It turns out there're only 5 games, the results show 80-something% similarity, comparison is done only to Houdini and only Hiarcs' moves are compared, and you're perfectly aware that the data has no statistical significance, since the number of games is order of magnitude lower than it should be. If one doesn't look any further one can certainly make a premature assumption that something is wrong. Not to mention that you wanted a yes or no answer on something that had no data to support a yes or no answer. And you don't see how it is misleading?
Parent - - By turbojuice1122 (Gold) Date 2013-09-09 10:40
In the past, such a low number of games has been enough for an investigation.
Parent - By Ray (****) Date 2013-09-09 12:23
And it would be enough for an investigation here too. But because Mark is one of the "old boys", one of the select club that can do no wrong, you can guarantee that the ICGA would find an excuse not to investigate.
Parent - - By Venator (Silver) Date 2013-09-09 15:01
1. The ICGA found a 5 game comparison between Quickstep and Mephisto Almeria enough to have Langer's source code examined. So your comment is bogus.

2. The example you give, about a 5 game match between Hiarcs and Rybka being misleading, is also total nonsense.

3. You use one game to prove your point and say something about statistics.

Conclusion: you are a troll and you go on ignore.
Parent - By nebulus (****) Date 2013-09-09 18:29
Someone replies this Rybka - Hiarcs statistics to the discussion on which engine is the strongest, fully knowing that it does not represent the whole picture, and it wouldn't be considered misleading? Oh, well... :roll:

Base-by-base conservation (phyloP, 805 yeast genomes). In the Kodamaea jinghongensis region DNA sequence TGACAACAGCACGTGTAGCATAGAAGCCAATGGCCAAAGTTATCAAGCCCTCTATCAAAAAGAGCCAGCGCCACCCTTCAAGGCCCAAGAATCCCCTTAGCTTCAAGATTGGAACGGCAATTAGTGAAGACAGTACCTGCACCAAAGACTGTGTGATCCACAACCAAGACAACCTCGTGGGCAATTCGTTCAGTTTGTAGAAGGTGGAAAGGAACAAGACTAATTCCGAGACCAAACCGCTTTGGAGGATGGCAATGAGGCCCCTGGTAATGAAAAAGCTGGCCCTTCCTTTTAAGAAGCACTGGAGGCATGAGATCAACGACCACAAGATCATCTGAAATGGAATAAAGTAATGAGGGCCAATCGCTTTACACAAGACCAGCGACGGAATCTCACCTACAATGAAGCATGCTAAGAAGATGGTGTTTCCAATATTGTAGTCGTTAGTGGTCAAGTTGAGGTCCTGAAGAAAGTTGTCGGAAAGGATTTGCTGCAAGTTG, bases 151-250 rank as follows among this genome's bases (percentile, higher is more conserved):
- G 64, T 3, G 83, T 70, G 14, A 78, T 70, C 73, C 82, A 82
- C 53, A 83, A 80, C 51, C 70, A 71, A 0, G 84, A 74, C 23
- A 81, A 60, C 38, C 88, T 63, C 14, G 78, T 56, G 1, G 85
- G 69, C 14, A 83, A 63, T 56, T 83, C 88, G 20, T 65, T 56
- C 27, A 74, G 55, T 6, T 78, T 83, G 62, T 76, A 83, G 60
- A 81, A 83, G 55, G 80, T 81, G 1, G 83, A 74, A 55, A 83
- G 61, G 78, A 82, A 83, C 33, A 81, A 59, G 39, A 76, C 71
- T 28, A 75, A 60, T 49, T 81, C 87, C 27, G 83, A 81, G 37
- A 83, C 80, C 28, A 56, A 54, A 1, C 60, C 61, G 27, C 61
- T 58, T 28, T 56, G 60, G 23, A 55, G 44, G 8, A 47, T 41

> You use one game to prove your point and say something about statistics.


Don't worry, I'm going through all the games and post the results later.

> Conclusion: you are a troll and you go on ignore.


How mature... nonetheless, we live in a free world and you're free to do as you wish. If you wish to put someone critical to your view on ignore, so be it.
Parent - - By turbojuice1122 (Gold) Date 2013-09-08 10:26
The game Hiarcs vs. Jonny is more quiet, so one should expect some noticeable differences there (but it had an 80% match).  It would still be interesting to see what the other programs say, though.  Anyway, this is a phenomenon that I noticed before: Hiarcs 13 seemed to become more Rybka-like and Houdini-like in both its playing style and in its search.  This could easily be due to seeing the Robo code and the disassembled Rybka code and making lots of notes (which is fine according to me, but not according to the ICGA, apparently), but has taken the uniqueness out of Hiarcs, so that is a reason (the other being the ICGA scandal) that this was the last version of the program that I have or plan to purchase.
Parent - - By Ugh (*****) Date 2013-09-08 10:46
Slight correction! I think the take notes and develop own implementation would be ok for the ICGA, it's only Hyatt that opposes this (for Vas, but not for himself) because his "copy-modify" and "non-literal copy" don't work for him anymore, so he falls back on an (demonstrably untenable) "notes=copy" defence, rather than fess up. Cowardly, but the guilty usually plead not-guilty until the bitter end (something else he projected onto Vas of course).